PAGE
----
I have had a number of times in my life where I have fainted. Nearly all of them were anxiety related, where the stress in question was just too much for my mind and body to handle, and so my body decided to “disappear” for a moment.
I am reminded of Queen Esther from the Bible and her own experience of fainting. In Esther chapter 4, when she first appears before the king with the intent to plead on behalf of the Jews, she is adorned in her finest raiment and appears exceedingly beautiful. However, she is terrified because she knows that appearing before the king uninvited could easily mean death for her. Upon approaching his throne, she sees his initial fury, and she staggers and faints.
“But God changed the king’s anger to gentleness. In great anxiety he sprang from his throne, held her in his arms until she recovered, and comforted her with reassuring words” (Esther 4:8). Without her act of fainting—a physical manifestation of the invisible reality of the terror in her soul—the king may not have been moved to kindness and compassion for her or for the subsequent Jews for whom she interceded.
Like the king responding to Esther’s fainting, I’ve noticed a similar, consistent pattern in the people around me when I’ve passed out: immediate compassion and concern regardless of the quality of our relationship.
What I find intriguing is how the body, in a moment of extreme fear and vulnerability, does something like fainting in order to move others to care and concern when they otherwise might not. More common examples of these kinds of reactions include crying, physically shaking, or even screaming out in fear. These are natural, physical reactions we have due to pressure in our lives. Although we may find these reactions embarrassing, we are nonetheless expressing the invisible realities of our hearts and souls through our bodies, making visible what we are thinking and feeling. St. John Paul tells us that “the body…and only the body, is capable of making visible what is invisible: the spiritual and the divine.” (TOB 19:4). More examples of this concept can be found in TOBET’s Level 5 of The Body Matters, in the book The Body as Sacrament.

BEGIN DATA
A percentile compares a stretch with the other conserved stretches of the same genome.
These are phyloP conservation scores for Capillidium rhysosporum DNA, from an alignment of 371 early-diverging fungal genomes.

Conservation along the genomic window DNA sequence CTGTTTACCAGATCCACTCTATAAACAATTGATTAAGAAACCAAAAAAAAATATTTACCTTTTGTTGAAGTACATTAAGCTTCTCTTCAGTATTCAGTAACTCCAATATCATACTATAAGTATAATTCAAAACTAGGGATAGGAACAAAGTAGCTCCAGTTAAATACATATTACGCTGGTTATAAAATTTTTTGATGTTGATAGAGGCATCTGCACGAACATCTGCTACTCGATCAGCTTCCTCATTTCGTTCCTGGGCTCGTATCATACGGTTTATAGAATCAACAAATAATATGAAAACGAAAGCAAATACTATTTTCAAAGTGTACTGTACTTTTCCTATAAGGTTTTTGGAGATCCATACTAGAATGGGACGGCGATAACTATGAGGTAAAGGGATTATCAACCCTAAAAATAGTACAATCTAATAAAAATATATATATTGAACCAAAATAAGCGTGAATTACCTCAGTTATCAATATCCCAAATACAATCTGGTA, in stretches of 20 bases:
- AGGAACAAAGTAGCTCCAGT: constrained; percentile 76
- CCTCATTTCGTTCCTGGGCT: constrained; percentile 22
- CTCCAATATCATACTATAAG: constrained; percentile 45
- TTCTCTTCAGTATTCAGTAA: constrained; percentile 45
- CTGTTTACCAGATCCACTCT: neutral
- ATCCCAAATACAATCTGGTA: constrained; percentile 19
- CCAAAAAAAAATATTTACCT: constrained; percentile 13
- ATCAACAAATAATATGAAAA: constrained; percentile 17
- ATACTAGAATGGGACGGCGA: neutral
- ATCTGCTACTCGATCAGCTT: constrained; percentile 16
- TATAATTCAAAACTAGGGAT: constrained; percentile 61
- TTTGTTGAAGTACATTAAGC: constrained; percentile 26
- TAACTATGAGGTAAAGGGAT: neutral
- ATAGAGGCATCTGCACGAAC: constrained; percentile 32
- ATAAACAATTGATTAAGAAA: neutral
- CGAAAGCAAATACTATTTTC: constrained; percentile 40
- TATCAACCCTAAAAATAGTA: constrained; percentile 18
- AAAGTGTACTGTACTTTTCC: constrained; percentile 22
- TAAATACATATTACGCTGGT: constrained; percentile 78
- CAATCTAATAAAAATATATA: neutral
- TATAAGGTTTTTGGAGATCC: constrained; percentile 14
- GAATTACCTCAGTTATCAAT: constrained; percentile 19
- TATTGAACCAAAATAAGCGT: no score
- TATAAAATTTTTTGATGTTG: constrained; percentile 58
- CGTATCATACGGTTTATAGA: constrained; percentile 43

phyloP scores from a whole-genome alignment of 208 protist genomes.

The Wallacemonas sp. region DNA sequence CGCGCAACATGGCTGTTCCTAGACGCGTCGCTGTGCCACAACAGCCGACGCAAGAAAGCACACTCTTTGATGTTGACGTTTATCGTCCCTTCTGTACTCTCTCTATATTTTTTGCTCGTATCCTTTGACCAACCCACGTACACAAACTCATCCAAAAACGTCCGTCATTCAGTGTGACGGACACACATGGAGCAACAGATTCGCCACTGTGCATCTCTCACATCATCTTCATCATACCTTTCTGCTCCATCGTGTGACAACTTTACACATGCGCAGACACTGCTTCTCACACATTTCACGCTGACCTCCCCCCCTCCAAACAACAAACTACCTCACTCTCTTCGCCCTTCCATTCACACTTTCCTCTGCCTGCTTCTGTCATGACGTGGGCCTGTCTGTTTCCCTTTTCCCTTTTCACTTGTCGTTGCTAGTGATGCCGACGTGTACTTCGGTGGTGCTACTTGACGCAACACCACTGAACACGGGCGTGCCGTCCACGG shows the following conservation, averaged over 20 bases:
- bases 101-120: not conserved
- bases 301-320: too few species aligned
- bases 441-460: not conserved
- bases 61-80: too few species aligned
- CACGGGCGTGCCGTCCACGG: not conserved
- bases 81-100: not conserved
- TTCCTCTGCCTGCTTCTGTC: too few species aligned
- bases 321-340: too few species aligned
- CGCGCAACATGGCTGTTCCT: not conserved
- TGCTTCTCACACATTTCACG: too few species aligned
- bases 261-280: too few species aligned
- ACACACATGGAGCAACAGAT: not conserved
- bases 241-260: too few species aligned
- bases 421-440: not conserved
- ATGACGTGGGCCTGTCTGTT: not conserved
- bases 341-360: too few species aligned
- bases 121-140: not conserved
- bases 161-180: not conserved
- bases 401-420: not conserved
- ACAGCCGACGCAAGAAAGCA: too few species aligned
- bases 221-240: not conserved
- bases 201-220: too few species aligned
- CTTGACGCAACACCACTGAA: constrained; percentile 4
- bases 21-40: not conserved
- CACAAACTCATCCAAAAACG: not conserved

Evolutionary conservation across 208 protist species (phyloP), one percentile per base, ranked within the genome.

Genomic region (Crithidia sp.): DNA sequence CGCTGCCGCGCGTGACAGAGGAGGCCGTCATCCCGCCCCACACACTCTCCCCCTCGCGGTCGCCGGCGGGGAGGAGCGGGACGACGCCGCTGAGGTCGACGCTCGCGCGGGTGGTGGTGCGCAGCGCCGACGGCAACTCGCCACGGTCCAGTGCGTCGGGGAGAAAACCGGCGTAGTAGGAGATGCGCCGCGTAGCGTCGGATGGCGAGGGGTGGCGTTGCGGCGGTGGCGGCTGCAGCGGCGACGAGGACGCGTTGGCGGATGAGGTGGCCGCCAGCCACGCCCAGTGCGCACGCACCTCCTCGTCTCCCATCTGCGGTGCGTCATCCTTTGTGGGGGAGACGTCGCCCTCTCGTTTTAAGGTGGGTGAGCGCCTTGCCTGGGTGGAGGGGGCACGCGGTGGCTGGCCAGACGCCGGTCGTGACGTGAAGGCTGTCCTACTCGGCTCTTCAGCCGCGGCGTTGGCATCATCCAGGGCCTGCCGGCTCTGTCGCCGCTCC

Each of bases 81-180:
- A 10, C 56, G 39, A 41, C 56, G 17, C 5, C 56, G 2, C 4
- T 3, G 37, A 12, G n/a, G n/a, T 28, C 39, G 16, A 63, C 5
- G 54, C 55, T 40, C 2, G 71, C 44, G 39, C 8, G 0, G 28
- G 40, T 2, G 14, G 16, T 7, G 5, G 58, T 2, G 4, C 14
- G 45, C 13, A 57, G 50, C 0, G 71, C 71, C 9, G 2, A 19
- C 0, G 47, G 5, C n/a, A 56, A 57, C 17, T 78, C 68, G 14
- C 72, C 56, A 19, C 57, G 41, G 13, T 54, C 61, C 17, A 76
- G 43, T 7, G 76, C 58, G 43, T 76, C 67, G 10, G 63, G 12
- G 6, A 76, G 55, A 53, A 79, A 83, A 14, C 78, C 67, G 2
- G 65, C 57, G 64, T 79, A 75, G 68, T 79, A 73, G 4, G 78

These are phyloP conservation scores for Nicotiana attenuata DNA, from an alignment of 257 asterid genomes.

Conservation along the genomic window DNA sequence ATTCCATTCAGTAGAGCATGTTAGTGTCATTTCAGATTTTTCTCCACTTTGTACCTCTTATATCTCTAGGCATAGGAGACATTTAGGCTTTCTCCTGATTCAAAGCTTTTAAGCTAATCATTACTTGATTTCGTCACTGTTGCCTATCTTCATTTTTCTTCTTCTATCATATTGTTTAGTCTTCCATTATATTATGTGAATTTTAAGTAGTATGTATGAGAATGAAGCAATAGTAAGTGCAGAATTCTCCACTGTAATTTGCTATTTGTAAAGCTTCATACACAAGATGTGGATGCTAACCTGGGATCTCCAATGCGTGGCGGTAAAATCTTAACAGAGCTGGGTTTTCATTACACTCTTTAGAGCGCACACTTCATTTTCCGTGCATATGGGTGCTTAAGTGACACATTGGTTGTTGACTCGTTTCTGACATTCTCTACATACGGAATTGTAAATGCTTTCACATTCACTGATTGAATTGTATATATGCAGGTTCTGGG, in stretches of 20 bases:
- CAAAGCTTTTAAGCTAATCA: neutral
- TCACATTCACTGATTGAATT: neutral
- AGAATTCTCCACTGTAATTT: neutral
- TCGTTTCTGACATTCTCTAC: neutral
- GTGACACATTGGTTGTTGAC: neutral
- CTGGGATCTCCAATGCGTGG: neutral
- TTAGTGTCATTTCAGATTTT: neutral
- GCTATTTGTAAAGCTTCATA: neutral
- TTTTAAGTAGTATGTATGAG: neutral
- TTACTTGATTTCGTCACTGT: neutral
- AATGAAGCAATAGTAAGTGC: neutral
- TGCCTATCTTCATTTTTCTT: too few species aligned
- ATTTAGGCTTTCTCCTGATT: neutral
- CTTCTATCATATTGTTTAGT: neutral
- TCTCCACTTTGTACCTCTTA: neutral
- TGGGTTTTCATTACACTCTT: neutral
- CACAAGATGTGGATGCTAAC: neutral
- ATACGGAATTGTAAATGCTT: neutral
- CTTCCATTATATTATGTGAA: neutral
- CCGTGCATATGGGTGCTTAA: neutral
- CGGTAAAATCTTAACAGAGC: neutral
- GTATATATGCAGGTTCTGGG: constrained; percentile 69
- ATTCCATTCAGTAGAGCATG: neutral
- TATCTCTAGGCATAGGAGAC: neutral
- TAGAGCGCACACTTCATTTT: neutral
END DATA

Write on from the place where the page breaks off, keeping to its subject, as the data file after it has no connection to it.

Even though we are vulnerable in these states like fainting or crying, it opens the door to others to practice virtue, where they might extend gentleness, kindness, and compassion to us when they otherwise might not have had they not had the external sign of the invisible reality of the soul. That in mind, I wouldn’t be so ashamed of having a physical reaction to something troubling or frightening in life if it means that it could improve the human connection we all need.
Kathleen Ramirez is a University of Dallas alumna and works part-time for TOBET. She enjoys writing and illustrating children’s/young adult books in her free time.